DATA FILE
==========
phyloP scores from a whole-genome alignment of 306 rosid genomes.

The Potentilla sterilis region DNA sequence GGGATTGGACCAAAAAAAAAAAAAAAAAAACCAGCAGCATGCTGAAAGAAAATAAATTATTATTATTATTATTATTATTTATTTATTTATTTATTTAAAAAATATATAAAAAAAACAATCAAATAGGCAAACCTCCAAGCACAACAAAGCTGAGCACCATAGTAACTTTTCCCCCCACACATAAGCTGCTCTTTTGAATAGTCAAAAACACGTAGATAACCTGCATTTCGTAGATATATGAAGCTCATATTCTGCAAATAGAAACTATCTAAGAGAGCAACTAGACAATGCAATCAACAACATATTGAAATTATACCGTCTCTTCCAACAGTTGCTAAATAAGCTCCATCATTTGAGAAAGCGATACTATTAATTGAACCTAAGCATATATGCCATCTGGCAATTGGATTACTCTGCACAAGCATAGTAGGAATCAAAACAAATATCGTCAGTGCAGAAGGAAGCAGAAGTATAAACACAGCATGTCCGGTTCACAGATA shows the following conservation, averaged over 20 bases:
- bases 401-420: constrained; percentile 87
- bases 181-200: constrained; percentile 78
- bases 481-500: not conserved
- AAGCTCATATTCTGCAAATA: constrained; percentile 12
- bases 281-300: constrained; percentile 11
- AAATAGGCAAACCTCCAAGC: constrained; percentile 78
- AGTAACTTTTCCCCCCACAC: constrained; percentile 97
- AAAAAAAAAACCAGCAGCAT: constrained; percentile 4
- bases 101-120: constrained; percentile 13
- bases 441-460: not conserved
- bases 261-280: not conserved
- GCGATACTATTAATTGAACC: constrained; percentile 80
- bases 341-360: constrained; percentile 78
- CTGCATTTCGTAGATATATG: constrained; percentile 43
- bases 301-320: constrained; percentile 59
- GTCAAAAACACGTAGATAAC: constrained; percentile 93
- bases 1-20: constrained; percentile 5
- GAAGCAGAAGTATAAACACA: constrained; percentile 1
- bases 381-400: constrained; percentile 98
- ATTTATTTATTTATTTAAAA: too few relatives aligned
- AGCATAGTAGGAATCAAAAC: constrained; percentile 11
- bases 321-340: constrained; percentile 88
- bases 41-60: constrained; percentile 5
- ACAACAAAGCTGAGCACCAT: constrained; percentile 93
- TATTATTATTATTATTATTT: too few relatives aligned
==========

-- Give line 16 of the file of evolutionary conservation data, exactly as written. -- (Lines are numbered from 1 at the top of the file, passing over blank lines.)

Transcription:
- CTGCATTTCGTAGATATATG: constrained; percentile 43